What You Need to Know
What is Carbon Monoxide?
Carbon Monoxide is a colorless, odorless, tasteless, and very toxic gas that cannot be detected by the human senses.
What makes Carbon Monoxide?
Carbon Monoxide is a by-product of combustion, and is found whenever any type of fuel is burned incompletely.
- The National Fire Safety Council reports that an average of 2,000 people die and 40,000 others are treated for CO poisoning each year. Approximately 1/3 of the reported CO deaths took place in the winter, when vehicles were left running in the garage without proper ventilation.
- High levels of CO in a residence can be fatal in as little as 10 minutes of exposure.
- CO replaces oxygen in the blood, causing the body to become poisoned by the lack of necessary oxygen being transported to the body’s vital organs.
- CO poisoning is especially toxic to infants and children, pregnant females and the fetus, elderly, smokers, history of anemia, and people with immune system diseases.
- Incompletely burned natural or liquefied petroleum (LP) gas.
- Poor ventilation of fireplaces and woodstoves.
- Indoor use of gas and charcoal grills.
- Fire and smoke.
- Gas furnaces and hot water heaters.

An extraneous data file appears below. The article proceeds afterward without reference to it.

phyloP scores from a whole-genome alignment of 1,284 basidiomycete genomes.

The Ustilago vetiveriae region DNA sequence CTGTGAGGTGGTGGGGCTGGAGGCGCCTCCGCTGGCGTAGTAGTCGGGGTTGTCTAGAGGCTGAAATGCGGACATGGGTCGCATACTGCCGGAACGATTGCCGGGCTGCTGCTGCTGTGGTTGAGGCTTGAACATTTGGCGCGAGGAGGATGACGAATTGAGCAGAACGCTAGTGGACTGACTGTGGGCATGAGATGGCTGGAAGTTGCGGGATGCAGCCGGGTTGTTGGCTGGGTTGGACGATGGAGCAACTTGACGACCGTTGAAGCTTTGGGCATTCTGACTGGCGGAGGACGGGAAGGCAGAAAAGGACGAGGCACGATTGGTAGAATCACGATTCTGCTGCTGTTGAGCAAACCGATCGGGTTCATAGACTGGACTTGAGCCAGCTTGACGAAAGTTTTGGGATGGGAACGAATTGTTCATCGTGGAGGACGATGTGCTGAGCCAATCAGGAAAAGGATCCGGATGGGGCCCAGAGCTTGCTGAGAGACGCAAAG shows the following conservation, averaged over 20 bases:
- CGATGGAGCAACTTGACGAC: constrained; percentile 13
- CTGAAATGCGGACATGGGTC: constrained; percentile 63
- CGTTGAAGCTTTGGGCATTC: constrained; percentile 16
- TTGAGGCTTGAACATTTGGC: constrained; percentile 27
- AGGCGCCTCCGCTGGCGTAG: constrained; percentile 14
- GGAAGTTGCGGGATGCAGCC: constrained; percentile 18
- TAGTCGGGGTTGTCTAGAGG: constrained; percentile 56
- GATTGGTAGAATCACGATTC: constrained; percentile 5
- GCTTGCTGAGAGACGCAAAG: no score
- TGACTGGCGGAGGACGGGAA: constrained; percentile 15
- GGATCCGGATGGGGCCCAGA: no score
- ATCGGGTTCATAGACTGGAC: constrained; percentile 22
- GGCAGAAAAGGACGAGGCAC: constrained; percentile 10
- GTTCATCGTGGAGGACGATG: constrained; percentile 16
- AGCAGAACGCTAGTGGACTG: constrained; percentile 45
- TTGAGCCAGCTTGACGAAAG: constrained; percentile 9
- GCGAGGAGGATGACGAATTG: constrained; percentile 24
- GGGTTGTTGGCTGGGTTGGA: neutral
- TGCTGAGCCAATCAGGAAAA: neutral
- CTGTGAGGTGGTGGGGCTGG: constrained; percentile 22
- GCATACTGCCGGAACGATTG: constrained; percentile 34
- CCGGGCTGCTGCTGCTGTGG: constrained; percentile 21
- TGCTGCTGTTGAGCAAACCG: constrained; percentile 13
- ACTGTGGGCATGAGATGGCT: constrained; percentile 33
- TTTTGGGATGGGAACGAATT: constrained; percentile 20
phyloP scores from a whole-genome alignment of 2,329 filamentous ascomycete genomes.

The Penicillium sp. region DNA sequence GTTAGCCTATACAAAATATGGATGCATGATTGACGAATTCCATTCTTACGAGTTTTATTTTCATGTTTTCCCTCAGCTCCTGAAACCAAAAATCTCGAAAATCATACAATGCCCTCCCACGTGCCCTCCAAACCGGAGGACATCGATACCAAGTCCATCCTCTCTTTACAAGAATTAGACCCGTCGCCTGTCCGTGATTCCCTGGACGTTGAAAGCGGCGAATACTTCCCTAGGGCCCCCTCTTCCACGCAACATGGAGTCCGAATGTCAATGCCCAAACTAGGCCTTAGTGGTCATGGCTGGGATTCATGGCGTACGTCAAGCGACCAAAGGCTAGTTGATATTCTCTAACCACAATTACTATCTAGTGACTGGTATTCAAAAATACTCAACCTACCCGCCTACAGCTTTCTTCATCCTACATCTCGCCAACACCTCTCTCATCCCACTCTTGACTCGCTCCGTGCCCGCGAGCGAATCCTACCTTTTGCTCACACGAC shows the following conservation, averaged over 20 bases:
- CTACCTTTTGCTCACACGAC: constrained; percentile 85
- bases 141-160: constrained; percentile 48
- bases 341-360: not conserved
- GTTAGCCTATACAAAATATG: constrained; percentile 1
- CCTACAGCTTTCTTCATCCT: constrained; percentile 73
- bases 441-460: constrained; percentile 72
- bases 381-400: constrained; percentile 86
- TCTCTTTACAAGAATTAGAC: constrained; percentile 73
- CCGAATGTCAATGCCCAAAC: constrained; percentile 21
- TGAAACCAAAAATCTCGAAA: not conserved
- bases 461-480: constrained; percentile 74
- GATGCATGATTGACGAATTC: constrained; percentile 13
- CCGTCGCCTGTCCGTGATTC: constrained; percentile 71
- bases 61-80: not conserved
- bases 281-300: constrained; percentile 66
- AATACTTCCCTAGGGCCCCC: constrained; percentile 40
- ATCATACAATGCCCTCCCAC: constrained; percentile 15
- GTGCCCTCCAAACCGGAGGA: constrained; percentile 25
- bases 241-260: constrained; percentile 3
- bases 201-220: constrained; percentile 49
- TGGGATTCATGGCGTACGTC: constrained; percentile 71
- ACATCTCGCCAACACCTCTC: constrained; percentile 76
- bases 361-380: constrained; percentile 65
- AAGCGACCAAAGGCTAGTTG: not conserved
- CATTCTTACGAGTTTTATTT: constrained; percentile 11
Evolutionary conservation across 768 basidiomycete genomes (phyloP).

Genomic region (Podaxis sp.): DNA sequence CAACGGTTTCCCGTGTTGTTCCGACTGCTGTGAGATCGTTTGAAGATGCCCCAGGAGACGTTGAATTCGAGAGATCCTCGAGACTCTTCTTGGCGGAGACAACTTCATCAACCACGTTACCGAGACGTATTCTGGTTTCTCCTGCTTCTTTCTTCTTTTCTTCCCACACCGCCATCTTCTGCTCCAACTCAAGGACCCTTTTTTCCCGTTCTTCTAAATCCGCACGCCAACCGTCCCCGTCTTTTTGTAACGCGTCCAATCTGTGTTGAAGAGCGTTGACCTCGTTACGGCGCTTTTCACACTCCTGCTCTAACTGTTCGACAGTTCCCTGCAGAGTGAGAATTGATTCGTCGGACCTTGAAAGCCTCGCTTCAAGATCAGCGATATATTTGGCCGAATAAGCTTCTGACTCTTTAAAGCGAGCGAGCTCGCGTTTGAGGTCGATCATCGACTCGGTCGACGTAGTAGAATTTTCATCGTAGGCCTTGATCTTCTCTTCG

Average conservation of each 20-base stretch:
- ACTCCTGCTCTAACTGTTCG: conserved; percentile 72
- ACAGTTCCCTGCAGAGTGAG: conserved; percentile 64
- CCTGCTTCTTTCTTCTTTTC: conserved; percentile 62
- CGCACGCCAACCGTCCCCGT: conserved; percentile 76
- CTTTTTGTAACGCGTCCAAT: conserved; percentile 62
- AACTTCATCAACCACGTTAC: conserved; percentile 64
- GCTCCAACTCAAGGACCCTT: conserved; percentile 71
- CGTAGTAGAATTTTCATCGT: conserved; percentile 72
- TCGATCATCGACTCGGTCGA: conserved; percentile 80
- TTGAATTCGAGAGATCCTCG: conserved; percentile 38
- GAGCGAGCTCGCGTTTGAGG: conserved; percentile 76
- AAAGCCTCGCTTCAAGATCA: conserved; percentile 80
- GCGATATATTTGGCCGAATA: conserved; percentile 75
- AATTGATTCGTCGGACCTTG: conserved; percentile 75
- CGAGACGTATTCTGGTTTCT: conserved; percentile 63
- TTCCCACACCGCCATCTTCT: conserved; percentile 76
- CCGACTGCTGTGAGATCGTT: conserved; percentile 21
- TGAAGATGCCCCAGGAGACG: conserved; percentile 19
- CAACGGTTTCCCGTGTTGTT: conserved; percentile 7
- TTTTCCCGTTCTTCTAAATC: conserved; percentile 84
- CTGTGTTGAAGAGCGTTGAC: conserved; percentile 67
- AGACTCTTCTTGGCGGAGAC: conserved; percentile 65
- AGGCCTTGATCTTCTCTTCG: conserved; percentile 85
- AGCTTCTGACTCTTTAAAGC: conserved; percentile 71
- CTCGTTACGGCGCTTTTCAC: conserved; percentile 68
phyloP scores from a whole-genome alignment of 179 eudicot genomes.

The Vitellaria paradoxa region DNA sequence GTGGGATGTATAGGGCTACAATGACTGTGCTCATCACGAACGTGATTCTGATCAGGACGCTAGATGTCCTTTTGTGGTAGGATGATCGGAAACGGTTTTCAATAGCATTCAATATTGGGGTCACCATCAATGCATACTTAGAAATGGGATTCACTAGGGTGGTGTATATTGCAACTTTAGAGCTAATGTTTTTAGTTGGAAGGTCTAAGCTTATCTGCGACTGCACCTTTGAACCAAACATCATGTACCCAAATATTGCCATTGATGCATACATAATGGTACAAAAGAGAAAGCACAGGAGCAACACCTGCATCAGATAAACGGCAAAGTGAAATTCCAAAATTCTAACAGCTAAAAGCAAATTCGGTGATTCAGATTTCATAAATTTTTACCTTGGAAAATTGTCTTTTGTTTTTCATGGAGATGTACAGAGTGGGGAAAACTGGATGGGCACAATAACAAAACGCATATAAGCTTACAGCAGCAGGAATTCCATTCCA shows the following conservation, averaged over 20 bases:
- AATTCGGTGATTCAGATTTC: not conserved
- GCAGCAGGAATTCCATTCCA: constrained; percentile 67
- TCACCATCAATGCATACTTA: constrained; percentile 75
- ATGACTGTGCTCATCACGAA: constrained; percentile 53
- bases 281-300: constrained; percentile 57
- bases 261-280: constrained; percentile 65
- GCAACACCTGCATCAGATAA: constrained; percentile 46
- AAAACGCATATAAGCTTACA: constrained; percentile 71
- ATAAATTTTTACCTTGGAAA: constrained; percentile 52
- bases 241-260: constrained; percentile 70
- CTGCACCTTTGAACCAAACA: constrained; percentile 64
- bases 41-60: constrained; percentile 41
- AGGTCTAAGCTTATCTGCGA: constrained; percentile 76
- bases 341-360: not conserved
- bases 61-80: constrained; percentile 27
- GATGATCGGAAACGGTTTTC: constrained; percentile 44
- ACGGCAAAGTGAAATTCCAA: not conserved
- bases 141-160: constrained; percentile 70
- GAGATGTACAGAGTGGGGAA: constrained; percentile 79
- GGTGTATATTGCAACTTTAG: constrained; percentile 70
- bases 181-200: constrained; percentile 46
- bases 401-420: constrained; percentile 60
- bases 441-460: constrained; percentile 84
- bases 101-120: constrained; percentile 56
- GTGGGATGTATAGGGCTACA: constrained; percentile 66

- Gas clothes dryers.
- Motorized vehicle exhaust fumes.
- Propane-powered equipment.
- Can mimic the signs of a common cold or flu.
- Throbbing headache.
- Dizziness and/or ringing in the ears.
- Blurred vision and/or burning eyes.
- Fatigue, fainting, or unresponsiveness.
- Nausea and vomiting.
- Confusion, disorientation, loss of muscle control.
- Shortness of breath.
- Chest pain and or tightening in the chest.
- Rapid heartbeat/pulse.
- CO detectors sound an alarm similar to smoke alarms when levels of CO are in the air.
- When choosing a CO detector, look for the UL-approval label.
- Install detectors on every level of the home near sleeping areas and in the area of gas appliances and furnaces.
- Be sure that the alarm can be heard from every sleeping area.
- Test CO detectors once a month.
- Replace CO detectors according to the manufacturer’s instructions.
- Some new detectors will have a digital reading of CO in the air as well as alarming capabilities.
- A CO level of 35ppm (parts per million )or higher is considered dangerous.
- Combination smoke alarm and CO alarms are available.
- Change batteries in CO detectors two times a year.
- An occasional beep, different from the actual alarm might indicate a bad battery. If replacing the battery does not solve the problem, replace the detector.
- Just because you don’t feel any symptoms, CO could be present. Leave the building before serious illness or death occurs.
- Get everyone out of the building. Assist children, elderly and the disabled in exiting.
- Gather all family members at a predetermined meeting point away from the residence.
- Call 9-1-1.
- Never re-enter the home until it is deemed safe by the fire department or the gas company.
- Do not run vehicles inside structures, even if the garage door is open.
- Have a qualified professional inspect and repair all chimneys, fireplaces, wood stoves, furnaces, and gas appliances annually.
- Open the chimney flue when using the fireplace.
- Never use gas or charcoal grills indoors for heat or cooking. This includes garages.